As I enter my fifth year as a retired NFL player, I am faced with the unfortunate reality that my NFL healthcare coverage will be terminated in less than a year. While the majority of high-profile jobs in America offer their retirees robust healthcare packages and retirement plans, the National Football League does the opposite. The large majority of NFL players leave the game with life-lingering injuries and ailments.
This is certainly an issue that I would fight for as a players association, rather than an extra percentage point in revenue. In what other profession in America can you sign a contract, get hurt on the job, and then instantly lose the majority of your salary? In the NFL, this is known as a split contract. Another scenario is known as an injury grievance. Both scenarios leave the players with only a portion of that year's salary, with no other recourse for the teams or the league.
As an owner paying my players the majority of the revenue, I definitely would not want to guarantee any portion of a contract, nor would I want to give a player his salary if he could not perform. If the players union focused its efforts on getting a minimum portion of players contract guaranteed (1 or 2 years), and took less money on the revenue side, the outcome would be much more beneficial for the league.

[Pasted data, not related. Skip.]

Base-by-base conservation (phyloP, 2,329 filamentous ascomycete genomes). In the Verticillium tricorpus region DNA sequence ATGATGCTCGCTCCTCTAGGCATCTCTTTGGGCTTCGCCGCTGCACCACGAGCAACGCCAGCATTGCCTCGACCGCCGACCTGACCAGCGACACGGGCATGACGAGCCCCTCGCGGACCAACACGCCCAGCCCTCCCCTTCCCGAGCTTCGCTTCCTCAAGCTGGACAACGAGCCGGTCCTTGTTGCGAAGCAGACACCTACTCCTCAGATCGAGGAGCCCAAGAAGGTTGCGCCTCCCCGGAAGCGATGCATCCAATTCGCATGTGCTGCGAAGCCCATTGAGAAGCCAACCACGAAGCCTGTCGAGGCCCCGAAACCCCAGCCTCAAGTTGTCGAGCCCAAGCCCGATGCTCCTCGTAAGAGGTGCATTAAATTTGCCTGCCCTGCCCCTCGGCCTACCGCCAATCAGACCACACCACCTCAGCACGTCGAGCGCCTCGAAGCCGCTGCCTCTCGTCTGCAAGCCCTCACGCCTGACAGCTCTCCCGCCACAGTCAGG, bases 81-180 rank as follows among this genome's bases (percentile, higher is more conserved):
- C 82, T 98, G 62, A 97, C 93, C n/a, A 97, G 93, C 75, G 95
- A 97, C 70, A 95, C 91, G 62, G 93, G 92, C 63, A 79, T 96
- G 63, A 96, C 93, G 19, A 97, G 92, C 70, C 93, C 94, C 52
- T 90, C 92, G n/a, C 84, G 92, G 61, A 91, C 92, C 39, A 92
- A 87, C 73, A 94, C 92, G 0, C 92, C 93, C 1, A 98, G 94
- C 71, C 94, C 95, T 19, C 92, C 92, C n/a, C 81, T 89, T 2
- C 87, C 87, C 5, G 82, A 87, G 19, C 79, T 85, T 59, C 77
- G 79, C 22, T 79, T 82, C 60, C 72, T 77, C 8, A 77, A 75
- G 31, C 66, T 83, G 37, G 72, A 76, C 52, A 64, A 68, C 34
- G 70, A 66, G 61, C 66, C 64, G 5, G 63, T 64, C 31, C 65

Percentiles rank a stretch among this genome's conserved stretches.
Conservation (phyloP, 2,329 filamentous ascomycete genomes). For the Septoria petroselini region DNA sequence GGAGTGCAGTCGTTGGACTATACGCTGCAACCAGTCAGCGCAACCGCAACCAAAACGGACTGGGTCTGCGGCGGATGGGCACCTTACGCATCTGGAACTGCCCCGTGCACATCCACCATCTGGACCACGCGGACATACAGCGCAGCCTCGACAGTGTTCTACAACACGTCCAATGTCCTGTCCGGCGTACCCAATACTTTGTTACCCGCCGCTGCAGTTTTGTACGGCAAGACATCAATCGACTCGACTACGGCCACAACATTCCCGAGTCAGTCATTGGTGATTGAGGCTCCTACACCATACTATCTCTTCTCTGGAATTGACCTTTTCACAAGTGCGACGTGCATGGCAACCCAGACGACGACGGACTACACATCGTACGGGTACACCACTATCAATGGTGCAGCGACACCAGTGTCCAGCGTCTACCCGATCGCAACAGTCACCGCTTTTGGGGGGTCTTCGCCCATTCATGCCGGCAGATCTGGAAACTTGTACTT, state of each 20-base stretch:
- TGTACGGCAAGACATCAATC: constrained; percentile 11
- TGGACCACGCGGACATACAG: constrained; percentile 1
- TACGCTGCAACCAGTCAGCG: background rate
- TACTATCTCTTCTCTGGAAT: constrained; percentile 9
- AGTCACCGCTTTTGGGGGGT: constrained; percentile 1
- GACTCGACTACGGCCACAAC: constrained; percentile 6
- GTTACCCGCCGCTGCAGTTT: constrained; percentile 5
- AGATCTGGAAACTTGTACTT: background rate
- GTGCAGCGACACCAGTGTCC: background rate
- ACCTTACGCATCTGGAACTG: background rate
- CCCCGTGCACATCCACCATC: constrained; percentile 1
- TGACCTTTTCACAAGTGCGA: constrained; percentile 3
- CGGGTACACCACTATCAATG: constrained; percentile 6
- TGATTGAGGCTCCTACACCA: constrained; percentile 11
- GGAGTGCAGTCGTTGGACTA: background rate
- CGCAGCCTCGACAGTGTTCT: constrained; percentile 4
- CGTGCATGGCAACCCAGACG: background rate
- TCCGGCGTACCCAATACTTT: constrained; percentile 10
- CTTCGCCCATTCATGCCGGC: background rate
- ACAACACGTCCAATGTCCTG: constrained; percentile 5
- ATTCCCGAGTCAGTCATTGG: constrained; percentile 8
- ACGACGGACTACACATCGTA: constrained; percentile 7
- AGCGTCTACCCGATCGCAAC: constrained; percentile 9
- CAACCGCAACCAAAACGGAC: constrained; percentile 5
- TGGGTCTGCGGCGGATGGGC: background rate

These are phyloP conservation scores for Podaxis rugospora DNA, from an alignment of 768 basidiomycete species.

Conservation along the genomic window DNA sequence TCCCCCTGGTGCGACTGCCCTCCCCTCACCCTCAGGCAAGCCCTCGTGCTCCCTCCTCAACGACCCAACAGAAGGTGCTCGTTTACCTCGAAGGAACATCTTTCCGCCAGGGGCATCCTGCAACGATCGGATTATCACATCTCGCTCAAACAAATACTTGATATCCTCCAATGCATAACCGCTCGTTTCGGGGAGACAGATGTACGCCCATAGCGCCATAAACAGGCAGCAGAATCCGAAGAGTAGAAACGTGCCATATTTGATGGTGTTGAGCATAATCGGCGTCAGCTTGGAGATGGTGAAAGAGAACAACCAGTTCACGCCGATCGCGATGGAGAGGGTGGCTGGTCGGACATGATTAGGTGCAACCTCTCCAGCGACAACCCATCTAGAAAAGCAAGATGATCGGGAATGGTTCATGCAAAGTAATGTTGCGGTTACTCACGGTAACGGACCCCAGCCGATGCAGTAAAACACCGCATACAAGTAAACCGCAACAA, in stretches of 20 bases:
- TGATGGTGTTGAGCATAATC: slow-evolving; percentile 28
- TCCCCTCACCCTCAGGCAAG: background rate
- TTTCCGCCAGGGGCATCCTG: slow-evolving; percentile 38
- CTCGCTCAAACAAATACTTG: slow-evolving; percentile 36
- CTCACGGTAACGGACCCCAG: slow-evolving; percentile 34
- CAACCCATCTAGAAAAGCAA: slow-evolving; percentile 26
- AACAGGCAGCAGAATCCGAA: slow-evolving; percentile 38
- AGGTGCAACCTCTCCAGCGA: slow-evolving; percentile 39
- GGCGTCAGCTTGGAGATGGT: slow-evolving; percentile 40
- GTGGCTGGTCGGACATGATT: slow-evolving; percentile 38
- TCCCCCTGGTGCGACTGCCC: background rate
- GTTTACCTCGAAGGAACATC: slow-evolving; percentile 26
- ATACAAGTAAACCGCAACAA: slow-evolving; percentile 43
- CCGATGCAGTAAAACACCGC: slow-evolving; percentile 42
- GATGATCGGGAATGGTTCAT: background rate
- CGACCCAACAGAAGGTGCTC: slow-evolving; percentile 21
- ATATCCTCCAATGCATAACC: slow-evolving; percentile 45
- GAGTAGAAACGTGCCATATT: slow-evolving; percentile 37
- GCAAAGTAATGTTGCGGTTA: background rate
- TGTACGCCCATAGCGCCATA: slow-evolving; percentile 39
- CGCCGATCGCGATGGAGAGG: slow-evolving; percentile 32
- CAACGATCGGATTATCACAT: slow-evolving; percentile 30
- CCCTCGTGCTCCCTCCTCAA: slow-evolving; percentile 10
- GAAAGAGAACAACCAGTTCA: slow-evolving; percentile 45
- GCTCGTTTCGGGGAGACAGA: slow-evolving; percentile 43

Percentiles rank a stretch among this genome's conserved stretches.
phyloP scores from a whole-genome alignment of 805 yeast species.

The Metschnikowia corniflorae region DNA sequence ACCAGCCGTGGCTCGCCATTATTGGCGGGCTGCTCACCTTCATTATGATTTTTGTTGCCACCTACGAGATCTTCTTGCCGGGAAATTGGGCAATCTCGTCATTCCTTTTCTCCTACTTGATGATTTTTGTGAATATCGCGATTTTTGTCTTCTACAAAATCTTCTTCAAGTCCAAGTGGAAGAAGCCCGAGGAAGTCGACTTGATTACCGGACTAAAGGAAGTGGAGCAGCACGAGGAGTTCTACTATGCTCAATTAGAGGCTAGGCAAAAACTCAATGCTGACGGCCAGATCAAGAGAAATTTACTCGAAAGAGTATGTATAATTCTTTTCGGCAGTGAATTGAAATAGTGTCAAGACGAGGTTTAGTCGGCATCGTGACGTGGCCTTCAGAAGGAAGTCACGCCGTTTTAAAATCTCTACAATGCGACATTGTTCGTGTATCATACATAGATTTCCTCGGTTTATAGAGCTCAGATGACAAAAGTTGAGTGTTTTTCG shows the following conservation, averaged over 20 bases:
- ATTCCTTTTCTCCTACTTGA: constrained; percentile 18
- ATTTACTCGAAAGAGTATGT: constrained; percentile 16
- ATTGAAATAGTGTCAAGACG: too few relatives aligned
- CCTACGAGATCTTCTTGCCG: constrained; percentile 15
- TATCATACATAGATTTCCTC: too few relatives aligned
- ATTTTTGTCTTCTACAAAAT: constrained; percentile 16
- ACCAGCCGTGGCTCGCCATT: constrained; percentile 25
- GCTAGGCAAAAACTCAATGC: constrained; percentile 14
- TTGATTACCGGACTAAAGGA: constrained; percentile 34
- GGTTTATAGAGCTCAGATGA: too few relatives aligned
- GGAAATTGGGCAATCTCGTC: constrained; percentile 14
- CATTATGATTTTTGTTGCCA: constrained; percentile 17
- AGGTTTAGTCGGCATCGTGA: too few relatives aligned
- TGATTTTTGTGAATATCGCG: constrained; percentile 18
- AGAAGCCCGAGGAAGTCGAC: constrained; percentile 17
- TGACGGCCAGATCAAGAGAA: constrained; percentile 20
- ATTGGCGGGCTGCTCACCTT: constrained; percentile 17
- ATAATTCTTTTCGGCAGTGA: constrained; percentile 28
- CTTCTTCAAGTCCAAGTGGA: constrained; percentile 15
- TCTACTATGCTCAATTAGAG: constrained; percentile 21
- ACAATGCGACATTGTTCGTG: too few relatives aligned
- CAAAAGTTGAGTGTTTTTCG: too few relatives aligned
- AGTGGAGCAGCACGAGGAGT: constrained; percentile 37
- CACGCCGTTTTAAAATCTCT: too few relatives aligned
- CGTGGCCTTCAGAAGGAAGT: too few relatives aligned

Players would then not be rushed back on the field early from injury and the owners would be incentivized to increase roster sizes, which would increase the average length of an NFL career (currently less than 3.5 years). Further, the proposed extension of the season to 18 games would be more well-received, and concussions and other long-term injuries would have a chance to be better treated.
Let’s bring some common sense to the labor dispute and give some dignity back to the players, owners and teams.
— Jack Brewer is a former Giants/Vikings/Cardinals/Eagles player, who attended Harvard Business School while still in the NFL. He went on to work as a private wealth manager at Merrill Lynch, post-NFL and later started his own firm, a sports marketing company.